Friday, 5 September 2008

Hurricanes hardly happen - Huh!

Well not in Hertford, Hereford and Hampshire anyway! It's a little different on this side of the Atlantic. The hurricanes are certainly picking up pace as we move into September. With Gustav battering the Gulf Coast of the USA, Hanna making tens of thousands homeless in Haiti, Ike already wavering between a Cat3-4 and Josephine whipping up power to the East of the Antilles the weather charts are looking like a shooting range.

Although we consider ourselves pretty safe here in the Rio Dulce, we are in the hurricane belt and, as we saw last season, it is not impossible that we may see some of these high winds come in our direction before the season is over. We have only been close to one hurricane since we have been in the Caribbean, that was Emily back in 2005 when we were in Tobago. Yes we thought we were below the hurricane belt but Mother Nature wasn't in on the idea!

We had a hard sail to Trinidad to get out of the direct path and spent many hours tying the boat deep in the mangroves with every line we had aboard. The sheer physical work of preparing to face a hurricane keeps fear at bay. Stripping the canvas, tying down stuff you can't remove, making sure the batteries are charged, laying anchors, it wasn't until we had done all we could that I began to feel any apprehension of what might come our way.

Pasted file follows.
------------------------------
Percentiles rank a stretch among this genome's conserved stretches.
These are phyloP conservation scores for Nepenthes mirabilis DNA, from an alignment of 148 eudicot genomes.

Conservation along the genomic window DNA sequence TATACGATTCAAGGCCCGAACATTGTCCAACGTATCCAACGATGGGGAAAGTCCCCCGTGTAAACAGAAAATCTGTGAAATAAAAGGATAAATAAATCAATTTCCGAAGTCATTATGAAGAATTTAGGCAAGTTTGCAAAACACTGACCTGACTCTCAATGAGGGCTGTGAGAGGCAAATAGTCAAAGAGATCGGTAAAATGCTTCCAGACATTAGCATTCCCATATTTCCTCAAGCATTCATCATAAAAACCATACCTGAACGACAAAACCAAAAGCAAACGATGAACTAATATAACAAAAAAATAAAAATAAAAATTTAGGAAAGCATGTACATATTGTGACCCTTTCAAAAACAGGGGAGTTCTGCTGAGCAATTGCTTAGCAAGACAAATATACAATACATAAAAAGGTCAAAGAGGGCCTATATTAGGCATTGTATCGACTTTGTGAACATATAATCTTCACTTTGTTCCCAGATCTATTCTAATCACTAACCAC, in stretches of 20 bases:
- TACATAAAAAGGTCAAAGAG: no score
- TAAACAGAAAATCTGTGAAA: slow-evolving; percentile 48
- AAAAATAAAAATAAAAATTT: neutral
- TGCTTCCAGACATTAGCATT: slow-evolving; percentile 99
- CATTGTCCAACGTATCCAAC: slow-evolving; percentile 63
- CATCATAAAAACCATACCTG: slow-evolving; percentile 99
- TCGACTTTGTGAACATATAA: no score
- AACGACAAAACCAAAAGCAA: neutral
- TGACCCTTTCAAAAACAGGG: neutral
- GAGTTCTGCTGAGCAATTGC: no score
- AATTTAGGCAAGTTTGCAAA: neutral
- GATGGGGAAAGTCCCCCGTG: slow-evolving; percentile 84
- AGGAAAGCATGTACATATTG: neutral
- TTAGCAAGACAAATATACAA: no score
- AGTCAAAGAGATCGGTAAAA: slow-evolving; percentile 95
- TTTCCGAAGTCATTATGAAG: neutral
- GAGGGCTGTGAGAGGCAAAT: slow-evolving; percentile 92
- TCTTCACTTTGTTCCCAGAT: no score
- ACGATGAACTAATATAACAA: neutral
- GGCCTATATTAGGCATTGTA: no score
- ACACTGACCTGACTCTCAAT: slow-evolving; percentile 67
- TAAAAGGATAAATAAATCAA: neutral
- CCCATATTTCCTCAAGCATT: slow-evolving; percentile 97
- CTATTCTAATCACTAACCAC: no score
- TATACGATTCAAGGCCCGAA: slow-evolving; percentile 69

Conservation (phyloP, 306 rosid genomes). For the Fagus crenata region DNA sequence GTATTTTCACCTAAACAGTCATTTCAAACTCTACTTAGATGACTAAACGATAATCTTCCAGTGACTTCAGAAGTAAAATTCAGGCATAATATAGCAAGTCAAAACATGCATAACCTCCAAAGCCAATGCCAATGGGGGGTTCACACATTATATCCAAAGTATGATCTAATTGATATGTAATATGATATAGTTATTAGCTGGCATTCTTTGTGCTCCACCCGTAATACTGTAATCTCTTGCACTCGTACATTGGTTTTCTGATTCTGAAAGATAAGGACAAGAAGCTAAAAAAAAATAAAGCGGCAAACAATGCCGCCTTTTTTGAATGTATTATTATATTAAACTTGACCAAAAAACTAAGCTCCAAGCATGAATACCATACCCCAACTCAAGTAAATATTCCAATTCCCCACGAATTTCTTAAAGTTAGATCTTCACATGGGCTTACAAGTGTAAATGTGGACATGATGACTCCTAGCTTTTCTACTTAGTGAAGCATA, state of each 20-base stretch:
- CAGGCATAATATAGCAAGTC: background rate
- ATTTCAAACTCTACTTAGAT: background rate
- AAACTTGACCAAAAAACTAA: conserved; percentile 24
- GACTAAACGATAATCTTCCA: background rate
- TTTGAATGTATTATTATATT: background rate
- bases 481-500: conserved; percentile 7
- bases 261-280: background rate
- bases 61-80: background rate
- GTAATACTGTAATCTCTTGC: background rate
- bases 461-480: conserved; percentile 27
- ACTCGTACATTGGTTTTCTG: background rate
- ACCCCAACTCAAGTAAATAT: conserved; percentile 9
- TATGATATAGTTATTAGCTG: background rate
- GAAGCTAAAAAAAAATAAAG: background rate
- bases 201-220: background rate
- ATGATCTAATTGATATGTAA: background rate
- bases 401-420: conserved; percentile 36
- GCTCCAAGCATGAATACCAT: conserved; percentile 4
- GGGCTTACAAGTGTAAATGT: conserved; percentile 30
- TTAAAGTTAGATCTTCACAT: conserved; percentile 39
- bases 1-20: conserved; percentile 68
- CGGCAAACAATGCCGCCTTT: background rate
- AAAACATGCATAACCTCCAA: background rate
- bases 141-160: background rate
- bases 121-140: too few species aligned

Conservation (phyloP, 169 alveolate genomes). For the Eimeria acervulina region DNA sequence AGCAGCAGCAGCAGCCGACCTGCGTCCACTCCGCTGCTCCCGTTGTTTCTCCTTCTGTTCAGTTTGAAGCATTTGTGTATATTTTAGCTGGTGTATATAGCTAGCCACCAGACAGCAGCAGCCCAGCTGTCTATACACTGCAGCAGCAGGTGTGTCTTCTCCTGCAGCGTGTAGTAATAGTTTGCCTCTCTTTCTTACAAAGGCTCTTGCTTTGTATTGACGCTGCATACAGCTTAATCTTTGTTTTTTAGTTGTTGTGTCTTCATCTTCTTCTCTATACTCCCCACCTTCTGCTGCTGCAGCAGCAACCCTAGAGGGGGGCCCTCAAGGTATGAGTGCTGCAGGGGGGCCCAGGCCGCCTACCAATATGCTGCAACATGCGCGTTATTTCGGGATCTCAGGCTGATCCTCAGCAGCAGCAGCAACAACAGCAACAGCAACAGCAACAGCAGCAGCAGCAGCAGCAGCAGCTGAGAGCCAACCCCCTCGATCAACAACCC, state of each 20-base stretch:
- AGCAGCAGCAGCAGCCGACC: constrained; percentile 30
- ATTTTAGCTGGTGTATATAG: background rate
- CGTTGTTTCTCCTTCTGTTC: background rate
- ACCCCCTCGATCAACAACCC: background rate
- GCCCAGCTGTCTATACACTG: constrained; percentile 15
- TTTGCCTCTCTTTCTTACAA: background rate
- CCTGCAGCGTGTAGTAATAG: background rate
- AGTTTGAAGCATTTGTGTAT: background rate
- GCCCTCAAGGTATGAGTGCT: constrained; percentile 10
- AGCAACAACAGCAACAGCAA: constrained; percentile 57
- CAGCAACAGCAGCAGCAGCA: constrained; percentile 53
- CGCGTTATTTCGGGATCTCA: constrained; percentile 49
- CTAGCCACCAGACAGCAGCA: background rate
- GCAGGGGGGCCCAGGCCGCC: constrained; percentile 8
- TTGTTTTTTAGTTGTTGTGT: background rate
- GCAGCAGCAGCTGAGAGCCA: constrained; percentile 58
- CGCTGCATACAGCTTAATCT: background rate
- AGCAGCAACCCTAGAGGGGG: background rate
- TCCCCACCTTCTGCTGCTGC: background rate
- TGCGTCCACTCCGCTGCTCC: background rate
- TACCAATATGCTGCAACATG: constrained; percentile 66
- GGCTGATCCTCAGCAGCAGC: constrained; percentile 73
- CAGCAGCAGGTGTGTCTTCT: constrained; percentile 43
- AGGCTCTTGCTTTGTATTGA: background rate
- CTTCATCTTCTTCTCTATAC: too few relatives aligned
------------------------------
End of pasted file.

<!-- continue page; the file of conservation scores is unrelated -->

We were lucky. The eye of the hurricane passed some 50 miles to the north of us and the worst we felt were 60 odd knots of wind. But it was as close as I ever want to be I can tell you. The sound of those winds howling through the rigging, the lurch of the boat as the direction changed and she was blasted broadside, the unbelievable quantity of rain, the sky as black as night...it's the stuff of nightmares.

At the height of the storm one of the three anchors we had laid moved and we had to crawl on to the fordeck to attach a line to stop us slewing sideways into a closely anchored boat. It was pretty scary stuff even though I realise now that it was a minor incident.

You won't catch me being in the wrong place at the wrong time again if I can possibly help it. I will never underestimate the sheer power of the forces at work when that wind begins to howl...

Thursday, 4 September 2008

Sarah Palin...

... is the nominated vice-president to John McCain in the forthcoming US presidential elections.

Monday, 1 September 2008